Immunogenic growth factor-containing liposomes may be made by reconstituting liposomes in the presence of purified or partially purified growth factor. Additionally, growth factor peptide fragments may be reconstituted into liposomes. The present invention also includes growth factor and growth factor peptide fragments modified so as to increase their antigenicity. For example, antigenic moieties and adjuvants may be attached to or admixed with the growth factor. Examples of antigenic moieties and adjuvants include, but are not limited to, lipophilic muramyl dipeptide derivatives, nonionic block polymers, aluminum hydroxide or aluminum phosphate adjuvant, and mixtures thereof.
The present invention further encompasses growth factor fragments modified with hydrophobic moieties, such as palmitic acid, that facilitate insertion into the hydrophobic lipid bilayer of a carrier. Hydrophobic moieties of the present invention may be fatty acids, triglycerides and phospholipids wherein the fatty acid carbon back bones has at least 10 carbon atoms. Most preferable are lipophilic moieties having fatty acids with a carbon backbone of at least approximately 14 carbon atoms and up to approximately 24 carbon atoms. The most preferred hydrophobic moieties have a carbon backbone of at least 14 carbon atoms. Examples of hydrophobic moieties include, but are not limited to, palmitic acid, stearic acid, myristic acid, lauric acid, oleic acid, linoleic acid, and linolenic acid. The most preferred hydrophobic moiety is palmitic acid.
Immunogenic compositions containing growth factor, modified growth factor, and peptide fragments thereof are administered to a human or animal to induce immunity to growth factor. The immunized human or animal develops circulating antibodies against growth factor which bind to growth factor, thereby reducing or inactivating its ability to stimulate cancer cell proliferation.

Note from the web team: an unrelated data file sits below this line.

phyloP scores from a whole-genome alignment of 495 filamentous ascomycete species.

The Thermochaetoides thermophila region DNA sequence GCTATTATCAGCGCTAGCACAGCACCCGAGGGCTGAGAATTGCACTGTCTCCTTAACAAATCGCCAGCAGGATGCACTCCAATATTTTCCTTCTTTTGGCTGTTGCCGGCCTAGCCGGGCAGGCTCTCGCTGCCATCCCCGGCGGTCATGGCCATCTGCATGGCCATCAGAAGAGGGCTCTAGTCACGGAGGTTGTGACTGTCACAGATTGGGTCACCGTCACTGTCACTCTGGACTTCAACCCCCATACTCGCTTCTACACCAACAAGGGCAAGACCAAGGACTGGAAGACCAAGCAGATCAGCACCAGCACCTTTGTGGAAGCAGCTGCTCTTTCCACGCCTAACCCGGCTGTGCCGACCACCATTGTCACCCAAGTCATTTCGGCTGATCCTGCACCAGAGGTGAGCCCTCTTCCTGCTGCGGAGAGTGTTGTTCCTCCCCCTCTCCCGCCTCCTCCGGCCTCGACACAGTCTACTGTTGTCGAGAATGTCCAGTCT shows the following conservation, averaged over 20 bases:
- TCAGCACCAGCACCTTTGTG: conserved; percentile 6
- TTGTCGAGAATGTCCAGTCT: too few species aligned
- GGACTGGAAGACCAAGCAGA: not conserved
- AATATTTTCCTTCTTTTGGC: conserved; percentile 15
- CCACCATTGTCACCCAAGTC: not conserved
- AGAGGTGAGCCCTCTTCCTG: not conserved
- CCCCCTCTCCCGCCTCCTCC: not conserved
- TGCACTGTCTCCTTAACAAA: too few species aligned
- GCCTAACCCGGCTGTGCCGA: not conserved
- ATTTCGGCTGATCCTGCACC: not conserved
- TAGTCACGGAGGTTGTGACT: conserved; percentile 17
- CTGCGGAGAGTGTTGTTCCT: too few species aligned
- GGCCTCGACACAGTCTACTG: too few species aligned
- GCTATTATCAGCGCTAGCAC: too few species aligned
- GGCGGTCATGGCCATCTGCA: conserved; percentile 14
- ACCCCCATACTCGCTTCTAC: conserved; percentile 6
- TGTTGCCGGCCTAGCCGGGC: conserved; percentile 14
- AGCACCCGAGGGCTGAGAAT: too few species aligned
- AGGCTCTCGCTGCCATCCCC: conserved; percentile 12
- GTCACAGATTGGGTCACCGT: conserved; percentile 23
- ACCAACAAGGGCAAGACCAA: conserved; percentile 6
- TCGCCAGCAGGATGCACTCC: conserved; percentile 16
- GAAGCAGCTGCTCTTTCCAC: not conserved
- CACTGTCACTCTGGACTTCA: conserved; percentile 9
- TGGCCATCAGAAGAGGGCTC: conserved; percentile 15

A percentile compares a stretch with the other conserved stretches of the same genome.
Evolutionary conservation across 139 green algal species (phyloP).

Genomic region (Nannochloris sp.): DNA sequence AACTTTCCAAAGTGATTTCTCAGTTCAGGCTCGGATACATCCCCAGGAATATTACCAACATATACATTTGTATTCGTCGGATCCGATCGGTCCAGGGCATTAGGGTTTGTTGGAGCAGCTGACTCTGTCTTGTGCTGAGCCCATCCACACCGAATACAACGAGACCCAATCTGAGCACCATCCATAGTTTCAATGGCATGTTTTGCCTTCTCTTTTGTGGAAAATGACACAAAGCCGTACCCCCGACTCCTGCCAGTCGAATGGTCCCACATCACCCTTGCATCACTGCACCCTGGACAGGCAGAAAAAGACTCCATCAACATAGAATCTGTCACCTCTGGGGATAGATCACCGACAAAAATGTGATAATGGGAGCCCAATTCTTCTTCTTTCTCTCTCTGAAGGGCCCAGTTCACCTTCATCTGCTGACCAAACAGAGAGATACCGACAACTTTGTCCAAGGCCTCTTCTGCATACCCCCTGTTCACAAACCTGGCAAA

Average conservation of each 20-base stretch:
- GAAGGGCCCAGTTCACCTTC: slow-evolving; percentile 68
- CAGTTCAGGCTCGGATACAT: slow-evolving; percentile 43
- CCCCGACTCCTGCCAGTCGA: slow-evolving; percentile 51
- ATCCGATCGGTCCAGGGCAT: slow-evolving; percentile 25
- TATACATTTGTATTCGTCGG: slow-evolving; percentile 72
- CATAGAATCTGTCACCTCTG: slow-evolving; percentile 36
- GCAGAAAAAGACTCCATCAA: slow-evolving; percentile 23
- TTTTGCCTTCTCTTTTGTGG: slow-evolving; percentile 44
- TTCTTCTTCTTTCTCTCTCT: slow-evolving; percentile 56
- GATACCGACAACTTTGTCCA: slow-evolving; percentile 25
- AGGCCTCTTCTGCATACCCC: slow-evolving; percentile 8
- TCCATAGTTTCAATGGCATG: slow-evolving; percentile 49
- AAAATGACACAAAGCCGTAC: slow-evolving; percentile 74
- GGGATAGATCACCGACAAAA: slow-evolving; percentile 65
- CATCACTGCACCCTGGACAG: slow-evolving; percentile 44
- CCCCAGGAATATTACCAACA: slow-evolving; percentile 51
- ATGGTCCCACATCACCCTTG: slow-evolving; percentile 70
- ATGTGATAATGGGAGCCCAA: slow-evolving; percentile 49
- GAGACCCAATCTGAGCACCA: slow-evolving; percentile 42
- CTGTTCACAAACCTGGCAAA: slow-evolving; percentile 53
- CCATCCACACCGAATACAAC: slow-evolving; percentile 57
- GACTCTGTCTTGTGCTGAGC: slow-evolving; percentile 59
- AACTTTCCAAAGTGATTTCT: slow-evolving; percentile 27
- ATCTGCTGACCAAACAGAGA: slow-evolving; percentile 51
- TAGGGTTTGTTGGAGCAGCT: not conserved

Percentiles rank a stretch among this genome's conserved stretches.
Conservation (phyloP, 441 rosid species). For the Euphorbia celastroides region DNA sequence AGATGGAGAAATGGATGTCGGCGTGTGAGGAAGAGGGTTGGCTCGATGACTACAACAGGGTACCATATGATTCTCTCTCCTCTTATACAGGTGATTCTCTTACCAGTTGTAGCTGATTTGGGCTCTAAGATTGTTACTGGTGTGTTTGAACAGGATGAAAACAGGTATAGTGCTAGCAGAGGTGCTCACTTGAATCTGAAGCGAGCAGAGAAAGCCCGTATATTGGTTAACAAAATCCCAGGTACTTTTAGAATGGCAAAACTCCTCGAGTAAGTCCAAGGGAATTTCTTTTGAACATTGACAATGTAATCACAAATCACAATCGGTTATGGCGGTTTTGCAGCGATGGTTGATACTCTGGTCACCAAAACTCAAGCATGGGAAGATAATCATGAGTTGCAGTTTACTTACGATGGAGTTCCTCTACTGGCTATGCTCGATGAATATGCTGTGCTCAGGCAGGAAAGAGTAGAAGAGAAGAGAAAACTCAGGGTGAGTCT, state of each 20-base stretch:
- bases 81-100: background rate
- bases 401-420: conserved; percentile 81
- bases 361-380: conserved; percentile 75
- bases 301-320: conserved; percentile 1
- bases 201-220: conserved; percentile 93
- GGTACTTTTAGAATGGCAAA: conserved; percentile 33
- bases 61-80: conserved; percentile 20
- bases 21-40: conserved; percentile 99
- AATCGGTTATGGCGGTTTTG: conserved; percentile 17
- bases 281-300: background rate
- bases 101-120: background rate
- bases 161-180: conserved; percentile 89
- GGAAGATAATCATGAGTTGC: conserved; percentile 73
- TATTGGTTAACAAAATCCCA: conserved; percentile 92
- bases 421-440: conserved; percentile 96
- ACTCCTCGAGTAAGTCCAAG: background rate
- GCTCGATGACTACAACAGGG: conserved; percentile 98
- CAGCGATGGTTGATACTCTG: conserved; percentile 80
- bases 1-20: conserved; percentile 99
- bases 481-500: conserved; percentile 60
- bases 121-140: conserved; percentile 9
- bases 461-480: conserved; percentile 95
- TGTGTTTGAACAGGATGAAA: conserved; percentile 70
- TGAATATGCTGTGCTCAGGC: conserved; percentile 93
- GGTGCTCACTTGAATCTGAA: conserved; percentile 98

Liposomes with growth factor inserted into the membrane, as well as other immunogenic compositions containing growth factor, also are used to produce a panel of monoclonal or polyclonal antibodies that are specific for growth factor. Antibodies are made by methods well known to those of ordinary skill in the art. Anti-growth factor antibodies bind growth factor when administered to individuals, reducing the effective circulating concentration of growth factor. Consequently, growth factor-dependent proliferation of cancer is prevented, reduced or inhibited.
The growth factor-containing compositions and anti-growth factor antibodies are administered to a human or animal by any appropriate means, preferably by injection. For example, growth factor reconstituted in liposomes is administered by subcutaneous injection. Whether internally produced or provided from external sources, the circulating anti-growth factor antibodies bind to growth factor and reduce or inactivate its ability to stimulate cancer cell proliferation.
Liposomes that can be used in the compositions of the present invention include those known to one skilled in the art. Any of the standard lipids useful for making liposomes may be used. Standard bilayer and multi-layer liposomes may be used to make compositions of the present invention. While any method of making liposomes known to one skilled in the art may be used, the most preferred liposomes are made according to the method of Alving et al., Infect. Immun. 60:2438-2444, 1992, hereby incorporated by reference. The liposome can optionally contain an adjuvant. A preferred adjuvant is detoxified lipid A, such as monophosphoryl or diphosphoryl lipid A.
When the vesicles are liposomes, the growth factor generally has a hydrophobic tail that inserts into the liposome membrane as it is formed. Additionally, growth factor can be modified to contain a hydrophobic tail so that the growth factor can be inserted into the liposome. For example, the growth factor gene is fused to a oligonucleotide sequence coding for a hydrophobic tail. The modified gene is inserted and expressed in an expression system, using methods known in the art, yielding a growth factor fusion protein having a hydrophobic tail. Alternatively, growth factor is exposed on the surface of previously formed liposomes by chemical attachment or electroinsertion.